There are a few things I would strongly advise to do differently:
Package names should follow the reverse host name scheme: com.coderanch.cardsMake classes final unless designed for inheritance.Makes fields final unless designed for mutability.Don't provide setters unless designed for mutability.Write documentation. This is not example code, it's actually what's going to be used in a project.Implement your methods by throwing UnsupportedOperationException, and write tests before you replace the implementation.Validate your parameters.Don't use string concatenation. Inside loops, use StringBuilder, and outside loops, use String.format().Adhere to YAGNI: Why does Deck have a constant NUMBER_OF_CARDS without a clear use case for it?Deck is a pretty useless wrapper around a list of cards. Whatever class is using a deck of cards can just maintain a collection itself. Advantage is that they can decide the appropriate collection for themselves.Start method names with lowercase letter: shuffle().shuffledDeck() returns an empty list.Why is shuffledDeck() an instance method?Be consistent in accessing your fields. Use either the field directly, or call the getter, but don't mix it up. See my preferences below.
Some personal preferences:
Nest Rank and Suit inside Card. They are strongly related to Card, and don't mean much outside of the context of a Card.Don't prefix simple properties with get-. I find rank() and suit() less verbose, and I reserve getFoo() to express that returning a Foo involves more calculation than just returning a field.Instead of using the getters from within the class, just use the fields directly. Less verbose and saves you a stack frame (not that it really matters).I like to try and give equatable value types a natural order, if possible. The natural order of cards may not be applicable to all card games, but for most you will at least have a common way to sort a hand.Inside the equals() method, I like to explicitly refer to this, and name the other instance 'other'. That way, you get code like this.rank == other.rank.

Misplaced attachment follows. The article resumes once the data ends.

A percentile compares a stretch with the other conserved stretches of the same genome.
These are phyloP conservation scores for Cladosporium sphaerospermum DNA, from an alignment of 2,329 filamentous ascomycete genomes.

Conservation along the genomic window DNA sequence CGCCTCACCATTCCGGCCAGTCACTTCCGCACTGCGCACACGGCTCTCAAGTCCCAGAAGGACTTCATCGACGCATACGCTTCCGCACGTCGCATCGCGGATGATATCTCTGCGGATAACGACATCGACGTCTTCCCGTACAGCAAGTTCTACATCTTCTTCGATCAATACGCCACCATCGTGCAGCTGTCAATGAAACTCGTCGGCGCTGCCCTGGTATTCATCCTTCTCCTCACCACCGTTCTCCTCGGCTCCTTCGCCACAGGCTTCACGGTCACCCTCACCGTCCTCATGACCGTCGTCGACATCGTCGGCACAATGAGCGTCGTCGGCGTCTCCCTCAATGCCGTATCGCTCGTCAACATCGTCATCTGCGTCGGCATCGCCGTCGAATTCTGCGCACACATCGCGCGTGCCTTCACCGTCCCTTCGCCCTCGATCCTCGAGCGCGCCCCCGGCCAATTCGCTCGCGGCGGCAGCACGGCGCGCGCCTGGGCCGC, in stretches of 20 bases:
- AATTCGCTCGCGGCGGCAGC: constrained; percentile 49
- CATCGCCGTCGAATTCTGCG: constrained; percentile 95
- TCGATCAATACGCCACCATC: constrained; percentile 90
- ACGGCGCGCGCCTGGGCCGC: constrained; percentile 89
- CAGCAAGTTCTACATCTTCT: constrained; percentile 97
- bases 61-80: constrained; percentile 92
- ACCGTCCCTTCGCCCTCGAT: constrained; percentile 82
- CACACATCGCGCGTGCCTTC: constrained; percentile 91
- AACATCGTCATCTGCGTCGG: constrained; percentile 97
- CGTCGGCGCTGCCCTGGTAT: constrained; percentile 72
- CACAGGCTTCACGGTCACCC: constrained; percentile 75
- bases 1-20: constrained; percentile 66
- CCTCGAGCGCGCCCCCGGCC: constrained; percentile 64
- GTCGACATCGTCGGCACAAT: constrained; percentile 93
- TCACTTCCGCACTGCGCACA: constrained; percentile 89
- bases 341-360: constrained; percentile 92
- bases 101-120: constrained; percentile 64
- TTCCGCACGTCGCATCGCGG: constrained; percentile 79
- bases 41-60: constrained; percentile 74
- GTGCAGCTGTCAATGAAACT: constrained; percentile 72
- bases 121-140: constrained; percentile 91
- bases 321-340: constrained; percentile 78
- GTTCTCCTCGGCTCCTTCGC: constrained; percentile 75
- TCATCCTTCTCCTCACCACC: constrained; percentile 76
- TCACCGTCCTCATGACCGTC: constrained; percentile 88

Pete Letkeman wrote:I find sometimes is nice to have as much logic as I can in private methods provided it will not be shared with other members.
This would allow private methods to be totally rewritten without changing the public method too much.
I agree using private methods is good when you need to cut up your methods in smaller pieces, but just writing a private method as an alias for a one-liner is pretty pointless.
However you may need to know about Lambdas to full advantage of them.
Functional code is great for beginners to get into as soon as possible. There are good reasons to use collections over streams, but to avoid lambda expressions is not one of them.
I suggest that you spend some time defining your classes and stubbing methods as you go. This will give you a better idea of what is needed and how it is used.
Agreed, but stub them by throwing UnsupportedOperationException